New York Yacht Club Race Week at Newport Presented by Rolex
July 14-22, 2012
Newport, Rhode Island
Rolex Farr 40 North American Championship
July 4-7, 2012
Newport, Rhode Island
Rolex Farr 40 World Championship
September 17-20, 2012
Chicago, Illinois
Rolex Big Boat Series
September 6-9, 2012
San Francisco, California
Rolex event details:

Scuttlebutt Event Calendar is a free, self-serve tool to communicate event information to both sailors and sailing media. View the events at

Ullman Sails has added four new lofts this year! With new full service facilities in Australia, France, Switzerland and the United States, we're pleased to provide better access to our high-quality performance sails and unparalleled customer service. Our latest additions include Matt Simington of Easton, Maryland; and Andrew Turner based near Brisbane, Australia. Matt joins our North American team as Ullman Sails Mid-Chesapeake as one more contact point on the East Coast. In Australia, Andrew Turner brings 20 years of expertise in design and sailmaking as Ullman Sails Brisbane. Learn more at
Ullman Sails - Invest(ing) in your performance.

* Twenty four of the leading U.S. yacht clubs have accepted the invitation of the New York Yacht Club (NYYC) to compete in the New York Yacht Club Invitational Cup U.S. Qualifying Series (USQS), to be sailed in Newport, R.I., September 4-8, 2012. The NYYC will be utilizing the J/70 along with the Sonar for the qualifying event. The top three U.S. teams will join host New York Yacht Club, Royal Canadian Yacht Club, of Toronto, Canada, the winner of the 2011 Invitational Cup, and invited international yacht clubs to compete for the 2013 NYYC Invitational Cup presented by Rolex September 7-14. -- Full report:

* Tampa, Florida (February 15, 2012) - One race was completed in light 4-6 knot winds on the final day of the 2012 J/24 Midwinter Championship, hosted by the Davis Island Yacht Club. Peter Bream and his Team Tarheel from Jacksonville, Florida led the regatta wire-to-wire to repeat as winners of this year's event. Bream's consistent top-five finishes through 9 races allowed him to cruise to victory, finishing with a 9 point margin over John Mollicone of Newport, Rhode Island in second overall. Third place overall went to Tony Parker of Annapolis, Maryland. -- Full report:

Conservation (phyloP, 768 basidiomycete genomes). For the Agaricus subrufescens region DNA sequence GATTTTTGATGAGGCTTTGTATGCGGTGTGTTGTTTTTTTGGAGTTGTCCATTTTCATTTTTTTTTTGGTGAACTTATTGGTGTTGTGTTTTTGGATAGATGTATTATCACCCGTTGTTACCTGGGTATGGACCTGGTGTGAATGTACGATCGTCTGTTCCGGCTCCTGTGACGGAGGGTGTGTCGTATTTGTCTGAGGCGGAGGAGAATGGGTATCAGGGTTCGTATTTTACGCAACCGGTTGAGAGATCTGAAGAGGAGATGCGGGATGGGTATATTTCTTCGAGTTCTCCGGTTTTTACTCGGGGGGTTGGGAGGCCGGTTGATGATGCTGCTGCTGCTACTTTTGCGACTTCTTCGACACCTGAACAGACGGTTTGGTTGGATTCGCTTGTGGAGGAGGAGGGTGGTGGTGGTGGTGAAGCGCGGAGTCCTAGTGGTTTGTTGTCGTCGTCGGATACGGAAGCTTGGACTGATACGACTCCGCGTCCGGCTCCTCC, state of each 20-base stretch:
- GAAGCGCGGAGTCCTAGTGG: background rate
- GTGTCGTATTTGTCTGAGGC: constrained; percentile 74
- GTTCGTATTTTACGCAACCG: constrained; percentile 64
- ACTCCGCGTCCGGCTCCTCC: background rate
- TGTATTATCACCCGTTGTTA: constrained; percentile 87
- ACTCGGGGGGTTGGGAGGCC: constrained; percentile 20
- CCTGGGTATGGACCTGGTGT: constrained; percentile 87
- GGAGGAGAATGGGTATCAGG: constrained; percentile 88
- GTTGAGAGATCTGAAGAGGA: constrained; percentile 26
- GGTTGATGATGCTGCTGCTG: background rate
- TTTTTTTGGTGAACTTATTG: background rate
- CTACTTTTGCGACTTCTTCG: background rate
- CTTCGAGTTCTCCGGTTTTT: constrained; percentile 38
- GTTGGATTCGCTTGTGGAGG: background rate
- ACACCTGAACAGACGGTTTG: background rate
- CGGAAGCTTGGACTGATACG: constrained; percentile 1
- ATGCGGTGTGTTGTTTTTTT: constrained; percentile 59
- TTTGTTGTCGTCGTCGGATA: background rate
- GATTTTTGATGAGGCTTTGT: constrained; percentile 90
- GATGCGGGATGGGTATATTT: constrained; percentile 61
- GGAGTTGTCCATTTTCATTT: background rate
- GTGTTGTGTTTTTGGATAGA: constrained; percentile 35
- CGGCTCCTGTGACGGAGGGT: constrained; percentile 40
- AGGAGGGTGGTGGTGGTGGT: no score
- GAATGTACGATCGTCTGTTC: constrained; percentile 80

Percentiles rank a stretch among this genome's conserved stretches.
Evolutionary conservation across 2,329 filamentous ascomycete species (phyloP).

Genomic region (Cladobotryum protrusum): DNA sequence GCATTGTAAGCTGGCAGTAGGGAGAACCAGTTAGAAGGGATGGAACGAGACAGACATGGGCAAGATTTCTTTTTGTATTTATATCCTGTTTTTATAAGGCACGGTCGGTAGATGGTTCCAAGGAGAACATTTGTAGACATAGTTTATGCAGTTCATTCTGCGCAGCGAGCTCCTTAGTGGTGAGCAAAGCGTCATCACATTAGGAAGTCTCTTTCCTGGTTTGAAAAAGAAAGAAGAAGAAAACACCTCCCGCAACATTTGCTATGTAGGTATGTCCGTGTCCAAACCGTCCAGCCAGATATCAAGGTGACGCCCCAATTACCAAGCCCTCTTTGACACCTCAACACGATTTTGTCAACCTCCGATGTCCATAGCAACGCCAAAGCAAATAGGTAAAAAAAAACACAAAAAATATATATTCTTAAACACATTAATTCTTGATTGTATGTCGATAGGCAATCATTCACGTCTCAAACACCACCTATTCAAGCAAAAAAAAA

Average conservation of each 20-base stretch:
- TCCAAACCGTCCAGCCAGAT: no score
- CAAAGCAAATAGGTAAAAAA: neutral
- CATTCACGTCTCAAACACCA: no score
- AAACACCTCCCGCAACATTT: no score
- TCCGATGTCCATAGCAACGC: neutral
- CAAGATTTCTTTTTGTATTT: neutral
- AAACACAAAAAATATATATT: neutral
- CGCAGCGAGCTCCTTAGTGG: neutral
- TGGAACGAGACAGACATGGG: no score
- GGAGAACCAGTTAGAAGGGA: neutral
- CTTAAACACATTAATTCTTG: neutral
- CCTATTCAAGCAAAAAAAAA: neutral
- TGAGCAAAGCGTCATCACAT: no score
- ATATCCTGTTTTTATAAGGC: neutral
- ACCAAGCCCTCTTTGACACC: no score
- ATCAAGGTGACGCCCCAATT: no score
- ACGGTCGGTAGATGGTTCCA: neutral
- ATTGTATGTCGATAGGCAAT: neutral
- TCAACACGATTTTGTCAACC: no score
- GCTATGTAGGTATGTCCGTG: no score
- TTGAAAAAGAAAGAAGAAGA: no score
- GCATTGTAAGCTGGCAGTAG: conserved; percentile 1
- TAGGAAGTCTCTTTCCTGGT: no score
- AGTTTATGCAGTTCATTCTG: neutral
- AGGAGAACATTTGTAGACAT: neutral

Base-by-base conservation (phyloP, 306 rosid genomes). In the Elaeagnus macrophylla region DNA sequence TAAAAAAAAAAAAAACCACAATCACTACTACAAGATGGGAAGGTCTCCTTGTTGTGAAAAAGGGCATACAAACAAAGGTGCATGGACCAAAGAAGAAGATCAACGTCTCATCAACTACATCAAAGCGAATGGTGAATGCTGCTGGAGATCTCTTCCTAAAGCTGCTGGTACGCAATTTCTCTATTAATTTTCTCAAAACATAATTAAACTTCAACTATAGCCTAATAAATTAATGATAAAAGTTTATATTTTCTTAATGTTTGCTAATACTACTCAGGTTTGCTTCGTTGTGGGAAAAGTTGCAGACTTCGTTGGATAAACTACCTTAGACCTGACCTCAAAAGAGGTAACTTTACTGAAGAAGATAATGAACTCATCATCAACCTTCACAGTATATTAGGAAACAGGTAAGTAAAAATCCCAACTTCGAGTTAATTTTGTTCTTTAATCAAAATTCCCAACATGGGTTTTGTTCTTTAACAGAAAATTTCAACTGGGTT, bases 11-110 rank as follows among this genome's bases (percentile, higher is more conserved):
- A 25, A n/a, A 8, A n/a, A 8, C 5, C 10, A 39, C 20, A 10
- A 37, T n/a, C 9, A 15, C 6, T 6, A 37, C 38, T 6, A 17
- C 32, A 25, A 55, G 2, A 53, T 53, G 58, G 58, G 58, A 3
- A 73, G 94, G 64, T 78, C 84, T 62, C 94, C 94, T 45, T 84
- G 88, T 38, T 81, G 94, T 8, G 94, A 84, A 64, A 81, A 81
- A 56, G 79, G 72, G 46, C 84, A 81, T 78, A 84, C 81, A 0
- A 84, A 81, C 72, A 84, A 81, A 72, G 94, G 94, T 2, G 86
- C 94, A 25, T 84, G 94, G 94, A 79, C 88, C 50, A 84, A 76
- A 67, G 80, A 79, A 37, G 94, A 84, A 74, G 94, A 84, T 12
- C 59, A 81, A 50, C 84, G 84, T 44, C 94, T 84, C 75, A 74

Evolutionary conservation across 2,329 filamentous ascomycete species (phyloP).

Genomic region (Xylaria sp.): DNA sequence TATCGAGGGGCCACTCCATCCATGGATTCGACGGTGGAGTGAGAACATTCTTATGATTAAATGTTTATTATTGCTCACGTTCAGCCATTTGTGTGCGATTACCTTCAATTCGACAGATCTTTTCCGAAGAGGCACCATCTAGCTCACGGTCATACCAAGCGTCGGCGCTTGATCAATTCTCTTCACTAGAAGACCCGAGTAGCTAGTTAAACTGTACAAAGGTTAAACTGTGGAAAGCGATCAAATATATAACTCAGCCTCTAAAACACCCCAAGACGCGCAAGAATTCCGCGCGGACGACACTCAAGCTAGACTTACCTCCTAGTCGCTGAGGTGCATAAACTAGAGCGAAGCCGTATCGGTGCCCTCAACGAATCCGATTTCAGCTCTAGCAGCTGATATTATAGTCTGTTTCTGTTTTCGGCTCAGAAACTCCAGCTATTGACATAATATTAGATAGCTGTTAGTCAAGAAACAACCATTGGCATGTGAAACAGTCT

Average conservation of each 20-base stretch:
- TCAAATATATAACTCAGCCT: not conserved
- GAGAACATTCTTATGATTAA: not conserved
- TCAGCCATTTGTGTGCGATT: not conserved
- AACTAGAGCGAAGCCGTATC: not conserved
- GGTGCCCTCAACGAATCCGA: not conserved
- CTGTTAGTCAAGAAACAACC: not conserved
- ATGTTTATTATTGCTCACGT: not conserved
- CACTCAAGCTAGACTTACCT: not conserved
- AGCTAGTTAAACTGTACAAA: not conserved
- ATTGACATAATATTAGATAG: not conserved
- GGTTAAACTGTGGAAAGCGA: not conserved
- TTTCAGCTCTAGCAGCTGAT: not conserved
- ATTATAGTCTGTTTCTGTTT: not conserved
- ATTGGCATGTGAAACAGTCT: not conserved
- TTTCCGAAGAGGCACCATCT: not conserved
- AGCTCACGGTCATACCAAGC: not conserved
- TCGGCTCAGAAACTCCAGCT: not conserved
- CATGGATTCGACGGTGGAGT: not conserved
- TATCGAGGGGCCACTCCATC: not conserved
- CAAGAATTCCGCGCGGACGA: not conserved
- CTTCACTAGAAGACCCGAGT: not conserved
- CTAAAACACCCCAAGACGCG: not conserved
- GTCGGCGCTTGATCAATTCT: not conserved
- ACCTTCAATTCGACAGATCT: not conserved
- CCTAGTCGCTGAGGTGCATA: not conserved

* LightSquared suffered a possibly fatal blow today when the FCC said it would indefinitely suspend the company's effort to build a national wireless broadband network using satellite spectrum. The National Telecommunications and Information Administration, a Department of Commerce agency tasked with overseeing military and government spectrum use, determined that LightSquared's interference with other devices, including GPS devices, was unavoidable. -- Read on:

The Industry News category of the Scuttlebutt Forum provides an opportunity for companies to announce new products and services. Here are some of recent postings:

* Questus Marine Radar Mounts
* Travis Odenbach Joins North Sails
* Jon Wright new Vanderstar Sailing Chair at USNA
* New location for Masthead Enterprises Sailing Gear
View updates here:

Scuttlebutt strongly encourages feedback from the Scuttlebutt community. Either submit comments by email or post them on the Forum. Submitted comments chosen to be published in the newsletter may be limited to 250 words. Authors may have one published submission per subject, and should save their bashing and personal attacks for elsewhere.


* From Cliff Thompson, San Diego:
I liked Chris Welsh's note (in Scuttlebutt 3528), and after sailing offshore for thirty years, I gave up on all the nonsense he is speaking to.

I only carry one PH rating now, did away with the IRC and ORR, and refuse to purchase anymore, the fancy go fast sails.

So, my boat is a little slower now, and I sail with mostly older guys who are retired, but we have a lot more fun. I don't drink scotch, but a rum will do!

* From Joyce Shiarella Andersen:
I have been doing race committee at the St Francis YC for almost 25 years now, and can totally relate to Tim's article (in Scuttlebutt 3528). I've always wondered why boat owners, when putting together their yearly schedule for the crew, don't add dates to volunteer for race committee when not racing.

Don't they realize that when they actually do race committee, they will become much better sailors because they will learn a hell of a lot? There is a method to the madness of the race committee...most things are done for a reason, and sailors can use that time volunteering getting a better understanding of the process and in doing so, learn something, and become better all around competitors.